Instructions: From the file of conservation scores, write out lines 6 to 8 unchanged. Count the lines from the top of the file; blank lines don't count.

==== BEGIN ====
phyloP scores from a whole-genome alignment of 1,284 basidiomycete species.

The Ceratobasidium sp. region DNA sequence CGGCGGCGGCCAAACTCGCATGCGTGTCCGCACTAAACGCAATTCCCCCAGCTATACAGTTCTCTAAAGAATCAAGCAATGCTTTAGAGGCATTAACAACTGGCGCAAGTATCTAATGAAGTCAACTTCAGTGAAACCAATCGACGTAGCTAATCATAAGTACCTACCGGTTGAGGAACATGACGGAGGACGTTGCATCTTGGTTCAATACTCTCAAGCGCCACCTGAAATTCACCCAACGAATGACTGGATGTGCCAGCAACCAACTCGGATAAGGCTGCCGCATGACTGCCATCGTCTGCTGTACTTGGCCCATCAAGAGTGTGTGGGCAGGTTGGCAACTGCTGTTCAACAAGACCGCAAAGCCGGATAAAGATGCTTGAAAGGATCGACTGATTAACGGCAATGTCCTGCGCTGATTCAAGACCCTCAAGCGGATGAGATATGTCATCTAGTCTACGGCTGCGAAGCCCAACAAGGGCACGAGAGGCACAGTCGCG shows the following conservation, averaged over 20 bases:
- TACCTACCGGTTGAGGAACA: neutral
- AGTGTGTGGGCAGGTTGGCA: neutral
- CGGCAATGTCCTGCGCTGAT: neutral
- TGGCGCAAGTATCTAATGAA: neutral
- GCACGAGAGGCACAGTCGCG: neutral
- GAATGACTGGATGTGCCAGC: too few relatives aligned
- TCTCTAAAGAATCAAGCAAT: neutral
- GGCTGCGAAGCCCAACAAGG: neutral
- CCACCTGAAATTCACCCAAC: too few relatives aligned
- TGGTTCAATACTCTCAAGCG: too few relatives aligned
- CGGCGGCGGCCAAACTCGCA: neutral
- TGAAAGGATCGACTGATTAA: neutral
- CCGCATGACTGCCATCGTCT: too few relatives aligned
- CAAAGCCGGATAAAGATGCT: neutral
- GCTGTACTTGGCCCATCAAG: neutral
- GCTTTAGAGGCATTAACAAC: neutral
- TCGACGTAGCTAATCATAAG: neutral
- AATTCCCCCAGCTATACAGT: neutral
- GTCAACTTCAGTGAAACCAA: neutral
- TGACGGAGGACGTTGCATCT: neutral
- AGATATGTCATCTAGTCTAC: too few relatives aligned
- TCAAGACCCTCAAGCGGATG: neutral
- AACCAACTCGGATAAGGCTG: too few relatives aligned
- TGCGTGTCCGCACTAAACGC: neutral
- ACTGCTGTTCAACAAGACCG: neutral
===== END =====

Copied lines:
- TGGCGCAAGTATCTAATGAA: neutral
- GCACGAGAGGCACAGTCGCG: neutral
- GAATGACTGGATGTGCCAGC: too few relatives aligned